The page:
CHICAGO, IL (May 28, 2013)A promising new therapy for the most common form of lung cancer appears to produce largely manageable side effects, and an ongoing clinical trial is determining whether the compound treats tumors more effectively than what's on the market, according research that scientists at Fox Chase Cancer Center will present at the 49th Annual Meeting of the American Society of Clinical Oncology on Saturday, June 1.
"We're very excited about this drug," says Hossein Borghaei, DO, chief of thoracic medical oncology at Fox Chase. "I think if we learn how to use it appropriately, and manage the side effects effectively, it will be a good drug to have in our armamentarium."
Lung cancer is the number one cause of death from cancer. Currently, patients with a metastatic form of the most common form of lung cancernon-small cell lung cancer (NSCLC)are treated with a combination of various chemotherapy drugs. If that fails, they are typically treated with a single agent. "We're trying to find a new option," says Borghaei, also the director of Lung Cancer Risk Assessment at Fox Chase.
The drug, known as nivolumab, is a monoclonal antibody that targets the immune system's response to cancer. Specifically, it acts on the pathway that protects the tumor from the efforts of the immune system to destroy it. Treatment with nivolumab is like taking the brakes off the immune system, says Borghaei"it allows the body's own immune system to recognize the tumor as foreign and attack it." A similar drug, ipilimumab, has been approved for melanoma.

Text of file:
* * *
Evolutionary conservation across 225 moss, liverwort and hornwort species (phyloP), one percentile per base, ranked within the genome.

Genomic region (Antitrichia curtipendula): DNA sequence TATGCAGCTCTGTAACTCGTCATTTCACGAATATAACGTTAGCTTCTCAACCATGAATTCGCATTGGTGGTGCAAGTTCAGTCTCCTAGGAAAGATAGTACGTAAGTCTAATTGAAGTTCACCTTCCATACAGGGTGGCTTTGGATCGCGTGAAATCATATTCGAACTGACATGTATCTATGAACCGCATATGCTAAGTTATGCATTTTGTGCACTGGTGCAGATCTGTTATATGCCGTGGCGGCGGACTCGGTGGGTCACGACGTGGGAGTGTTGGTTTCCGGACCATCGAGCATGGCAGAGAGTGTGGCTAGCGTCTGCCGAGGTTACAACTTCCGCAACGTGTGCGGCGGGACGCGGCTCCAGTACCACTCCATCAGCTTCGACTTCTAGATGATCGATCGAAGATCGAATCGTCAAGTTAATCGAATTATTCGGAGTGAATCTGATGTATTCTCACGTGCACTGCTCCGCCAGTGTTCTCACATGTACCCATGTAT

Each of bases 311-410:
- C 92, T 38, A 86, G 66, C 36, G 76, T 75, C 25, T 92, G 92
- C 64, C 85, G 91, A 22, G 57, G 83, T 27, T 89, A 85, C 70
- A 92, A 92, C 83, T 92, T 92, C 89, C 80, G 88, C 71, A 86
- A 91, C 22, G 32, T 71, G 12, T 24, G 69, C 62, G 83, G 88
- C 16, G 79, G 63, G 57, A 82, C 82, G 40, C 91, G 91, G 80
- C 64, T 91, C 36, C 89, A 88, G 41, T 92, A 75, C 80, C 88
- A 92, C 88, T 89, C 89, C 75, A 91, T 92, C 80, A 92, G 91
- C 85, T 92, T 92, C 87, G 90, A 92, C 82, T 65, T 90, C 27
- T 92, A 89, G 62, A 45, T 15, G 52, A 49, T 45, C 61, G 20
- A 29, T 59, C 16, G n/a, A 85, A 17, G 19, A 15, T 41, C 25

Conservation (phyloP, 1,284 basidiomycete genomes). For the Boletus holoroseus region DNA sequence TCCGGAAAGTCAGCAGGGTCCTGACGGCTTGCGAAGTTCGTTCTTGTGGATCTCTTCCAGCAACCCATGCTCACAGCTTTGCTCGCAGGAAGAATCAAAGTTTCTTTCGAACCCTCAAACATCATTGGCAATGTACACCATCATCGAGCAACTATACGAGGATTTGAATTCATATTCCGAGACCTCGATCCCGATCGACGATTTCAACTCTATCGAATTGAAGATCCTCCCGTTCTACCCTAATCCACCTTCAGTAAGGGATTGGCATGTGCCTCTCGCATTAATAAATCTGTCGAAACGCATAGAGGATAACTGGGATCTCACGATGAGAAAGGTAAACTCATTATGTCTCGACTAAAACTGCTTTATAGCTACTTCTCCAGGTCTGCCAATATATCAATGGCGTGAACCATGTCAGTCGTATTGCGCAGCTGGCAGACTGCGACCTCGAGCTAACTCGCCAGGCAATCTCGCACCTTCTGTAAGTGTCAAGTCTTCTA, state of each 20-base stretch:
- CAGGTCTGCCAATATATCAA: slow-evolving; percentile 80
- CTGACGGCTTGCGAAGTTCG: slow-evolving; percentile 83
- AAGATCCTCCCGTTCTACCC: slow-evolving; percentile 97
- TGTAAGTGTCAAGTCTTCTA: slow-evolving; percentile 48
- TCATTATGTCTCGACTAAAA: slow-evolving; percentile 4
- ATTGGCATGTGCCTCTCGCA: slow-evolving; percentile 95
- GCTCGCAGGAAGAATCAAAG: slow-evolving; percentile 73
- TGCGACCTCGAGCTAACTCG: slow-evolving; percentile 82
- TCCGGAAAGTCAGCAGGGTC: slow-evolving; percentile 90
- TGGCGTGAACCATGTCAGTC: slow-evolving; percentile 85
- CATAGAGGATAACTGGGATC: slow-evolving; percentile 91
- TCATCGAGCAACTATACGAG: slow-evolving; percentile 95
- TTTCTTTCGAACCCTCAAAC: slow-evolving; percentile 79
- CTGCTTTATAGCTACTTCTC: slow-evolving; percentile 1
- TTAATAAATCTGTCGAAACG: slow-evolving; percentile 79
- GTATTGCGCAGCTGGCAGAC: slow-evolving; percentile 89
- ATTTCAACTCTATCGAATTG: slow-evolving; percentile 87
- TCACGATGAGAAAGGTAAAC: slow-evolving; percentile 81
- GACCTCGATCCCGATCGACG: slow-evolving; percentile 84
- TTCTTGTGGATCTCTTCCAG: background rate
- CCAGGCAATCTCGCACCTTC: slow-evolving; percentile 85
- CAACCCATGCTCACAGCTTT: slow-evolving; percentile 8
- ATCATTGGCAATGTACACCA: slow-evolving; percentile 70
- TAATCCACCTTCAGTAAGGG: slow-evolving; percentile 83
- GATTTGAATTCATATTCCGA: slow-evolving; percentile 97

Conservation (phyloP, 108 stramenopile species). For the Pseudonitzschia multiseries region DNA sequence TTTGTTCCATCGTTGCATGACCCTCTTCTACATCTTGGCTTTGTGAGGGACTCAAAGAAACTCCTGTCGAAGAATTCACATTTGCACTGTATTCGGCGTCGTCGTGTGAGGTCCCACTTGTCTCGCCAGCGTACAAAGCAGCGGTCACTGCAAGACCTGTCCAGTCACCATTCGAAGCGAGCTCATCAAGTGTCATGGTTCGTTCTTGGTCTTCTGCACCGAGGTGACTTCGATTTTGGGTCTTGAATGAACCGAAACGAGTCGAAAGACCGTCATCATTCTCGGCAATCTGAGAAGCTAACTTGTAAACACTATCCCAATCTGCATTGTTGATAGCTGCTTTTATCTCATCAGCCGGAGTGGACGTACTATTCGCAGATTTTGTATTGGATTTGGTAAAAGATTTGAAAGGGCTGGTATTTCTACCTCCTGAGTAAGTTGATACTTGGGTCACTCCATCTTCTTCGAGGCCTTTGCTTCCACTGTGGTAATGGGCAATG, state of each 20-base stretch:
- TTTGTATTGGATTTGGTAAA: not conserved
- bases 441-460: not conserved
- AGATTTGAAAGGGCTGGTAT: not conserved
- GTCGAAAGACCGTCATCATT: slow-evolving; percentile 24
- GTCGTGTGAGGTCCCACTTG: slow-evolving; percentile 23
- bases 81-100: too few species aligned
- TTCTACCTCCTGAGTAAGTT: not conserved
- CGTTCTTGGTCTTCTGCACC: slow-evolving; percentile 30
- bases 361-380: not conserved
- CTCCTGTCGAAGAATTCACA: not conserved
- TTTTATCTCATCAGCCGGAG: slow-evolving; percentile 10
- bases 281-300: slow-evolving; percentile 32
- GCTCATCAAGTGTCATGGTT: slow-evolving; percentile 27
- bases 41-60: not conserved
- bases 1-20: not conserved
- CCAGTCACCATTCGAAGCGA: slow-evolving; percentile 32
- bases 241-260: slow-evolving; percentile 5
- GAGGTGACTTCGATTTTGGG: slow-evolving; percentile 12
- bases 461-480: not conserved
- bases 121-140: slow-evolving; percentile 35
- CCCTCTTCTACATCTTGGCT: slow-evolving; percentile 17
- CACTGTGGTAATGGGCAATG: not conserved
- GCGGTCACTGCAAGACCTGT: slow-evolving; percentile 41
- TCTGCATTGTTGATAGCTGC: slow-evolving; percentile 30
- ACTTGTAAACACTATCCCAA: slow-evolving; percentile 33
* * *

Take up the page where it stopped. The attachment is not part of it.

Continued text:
Because nivolumab acts on the immune system, Borghaei explains, he and his colleagues have noted different side effects than what often occur with standard chemotherapy. These side effects, reported on other studies with this drug, include thyroid inflammation or inflammation of the colon.
The drug's seller, Bristol-Myers Squibb, has sponsored other research that suggests nivolu
|Contact: Diana Quattrone|
Fox Chase Cancer Center